The final phase will be for the new leader to get to work.  That is true for the other candidates, the sitting MLAs and the Board to grow the Party, recruit candidates and  raise some cash for the next election and get focused to contest a by-election in the meantime.  Next Steps!

The Alberta Party members will be deliberating on who they will support for Leadership and why. Ideally they will be sharing their thoughts with friends and family and through their social and professional networks.  Raising the profile of the Party is only worthwhile if it raises support and participation in the next election.

When looking at deciding  who should be the new Alberta Party leader. I am looking at what should be the go-forward leadership qualities, focus and capabilities. for the benefit of the Party My lens is about what the Alberta Party needs now to be successful in these times of change, uncertainty, pressing stewardship obligations, social cohesion needs and economic challenges.

Welcome to Uncertainty and Volatility. The Alberta Party has had a number of false starts at gaining traction and momentum since I became involved in 2009 and manged the Glenn Taylor Leadership Campaign.  What is past is definitely not a prelude for what is needed today.  The past  is not much of a factor in helping members to decide the criteria they must apply for selecting the next leader of the Alberta Party and promoting it's future.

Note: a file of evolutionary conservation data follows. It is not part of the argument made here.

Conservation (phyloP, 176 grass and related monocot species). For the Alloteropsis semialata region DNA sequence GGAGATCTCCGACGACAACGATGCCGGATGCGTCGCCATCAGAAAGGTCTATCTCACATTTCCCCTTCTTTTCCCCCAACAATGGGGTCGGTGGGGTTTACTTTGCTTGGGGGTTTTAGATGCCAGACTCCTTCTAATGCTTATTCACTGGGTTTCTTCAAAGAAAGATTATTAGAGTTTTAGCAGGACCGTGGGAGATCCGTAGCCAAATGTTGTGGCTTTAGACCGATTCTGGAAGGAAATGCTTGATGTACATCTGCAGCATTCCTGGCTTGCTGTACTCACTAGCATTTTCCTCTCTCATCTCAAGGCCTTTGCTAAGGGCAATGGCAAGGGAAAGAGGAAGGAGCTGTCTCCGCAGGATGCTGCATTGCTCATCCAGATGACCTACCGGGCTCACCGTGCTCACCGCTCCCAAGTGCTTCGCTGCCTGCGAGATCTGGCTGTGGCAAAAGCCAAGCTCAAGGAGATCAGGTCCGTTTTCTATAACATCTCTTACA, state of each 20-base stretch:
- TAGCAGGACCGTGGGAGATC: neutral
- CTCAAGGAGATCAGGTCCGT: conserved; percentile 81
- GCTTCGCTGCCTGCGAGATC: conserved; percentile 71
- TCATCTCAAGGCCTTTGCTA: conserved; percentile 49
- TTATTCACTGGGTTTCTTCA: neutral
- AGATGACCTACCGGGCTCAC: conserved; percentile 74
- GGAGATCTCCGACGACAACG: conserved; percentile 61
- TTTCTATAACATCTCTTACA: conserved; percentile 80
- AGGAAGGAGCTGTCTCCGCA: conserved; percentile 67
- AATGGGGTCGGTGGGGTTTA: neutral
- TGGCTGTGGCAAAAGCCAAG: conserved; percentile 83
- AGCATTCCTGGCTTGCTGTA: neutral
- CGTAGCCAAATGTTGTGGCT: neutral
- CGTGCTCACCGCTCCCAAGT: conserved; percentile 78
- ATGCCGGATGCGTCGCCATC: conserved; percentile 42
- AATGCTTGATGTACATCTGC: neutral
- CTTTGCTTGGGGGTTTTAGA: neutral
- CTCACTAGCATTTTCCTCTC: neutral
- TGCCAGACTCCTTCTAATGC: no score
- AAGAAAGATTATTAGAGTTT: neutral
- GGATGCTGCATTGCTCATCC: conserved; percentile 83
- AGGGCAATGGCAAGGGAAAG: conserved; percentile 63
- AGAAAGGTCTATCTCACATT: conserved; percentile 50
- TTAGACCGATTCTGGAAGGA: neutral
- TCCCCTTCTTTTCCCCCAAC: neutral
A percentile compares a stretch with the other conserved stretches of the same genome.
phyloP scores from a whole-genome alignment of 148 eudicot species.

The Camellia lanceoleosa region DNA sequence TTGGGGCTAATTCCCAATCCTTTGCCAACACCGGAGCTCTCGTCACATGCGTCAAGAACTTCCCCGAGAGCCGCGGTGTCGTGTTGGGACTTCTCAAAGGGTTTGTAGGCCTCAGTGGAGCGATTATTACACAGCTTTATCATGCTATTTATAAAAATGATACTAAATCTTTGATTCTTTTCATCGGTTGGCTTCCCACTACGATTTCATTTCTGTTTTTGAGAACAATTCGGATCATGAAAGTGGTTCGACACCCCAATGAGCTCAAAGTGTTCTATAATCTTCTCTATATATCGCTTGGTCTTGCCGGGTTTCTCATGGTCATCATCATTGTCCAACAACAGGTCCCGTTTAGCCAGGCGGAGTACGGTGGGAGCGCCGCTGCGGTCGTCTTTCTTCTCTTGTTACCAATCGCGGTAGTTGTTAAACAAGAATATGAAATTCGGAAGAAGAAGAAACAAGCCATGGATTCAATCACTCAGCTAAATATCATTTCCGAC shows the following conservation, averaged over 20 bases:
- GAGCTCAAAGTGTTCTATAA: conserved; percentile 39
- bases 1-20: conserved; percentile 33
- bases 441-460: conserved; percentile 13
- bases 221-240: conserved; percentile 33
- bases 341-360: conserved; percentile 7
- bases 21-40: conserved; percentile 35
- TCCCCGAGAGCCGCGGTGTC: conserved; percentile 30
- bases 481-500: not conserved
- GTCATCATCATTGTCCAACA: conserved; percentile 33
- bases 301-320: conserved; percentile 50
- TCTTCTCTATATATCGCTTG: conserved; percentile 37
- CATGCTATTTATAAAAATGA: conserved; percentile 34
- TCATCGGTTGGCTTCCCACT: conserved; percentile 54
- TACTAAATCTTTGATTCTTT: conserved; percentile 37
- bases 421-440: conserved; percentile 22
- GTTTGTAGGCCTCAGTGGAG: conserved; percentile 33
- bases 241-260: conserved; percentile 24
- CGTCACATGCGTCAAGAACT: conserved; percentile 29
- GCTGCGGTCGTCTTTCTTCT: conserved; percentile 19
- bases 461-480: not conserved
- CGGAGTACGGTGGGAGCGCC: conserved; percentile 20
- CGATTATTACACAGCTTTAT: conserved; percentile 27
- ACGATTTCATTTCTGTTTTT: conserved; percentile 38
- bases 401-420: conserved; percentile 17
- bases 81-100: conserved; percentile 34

This is a new day in Alberta's political culture, especially given the electoral rejection of the PC dynasty and the coagulation of Reform-based social conservatives into the Kenney lead UCP.  The the dramatic rise of the NDP from a 2 seat No Party Status in 2009 (when the Alberta Party started) to a 54 seat majority government by 2015.  Volatility is the new normal in Alberta's political culture and anything could happen.

So what can and should  the Alberta Party expect to achieve based on the three leadership candidate options?  Quite a bit I would suggest.  If I have my druthers I would like a leader that had the combined strengths of each candidate all rolled into one.  That, unfortunately, is not reality.  My list of Alberta Party leadership needs is based on what it will take to become a viable political alternative, capable of forming government and worthy of earning the public's trust.

Here is what I see as the strengths of each candidate, as applied to the needs of the Alberta Party today, and in no order of priority:

Organization.  We need a leader who can recruit quality, capable and committed candidates.  Those candidates must be loyal to a set of inclusive and comprehensive progressive principles, and not beholden to a party leader.  That means the leader must be capable of creating a strong local presence throughout the province that results in viable, active and effective constituency organizations. That requires a leaders with a province-wide network and the ability to be forthright with potential candidates about the realities of political life.  Stephen Mandel has the best capacity to offer that in my opinion.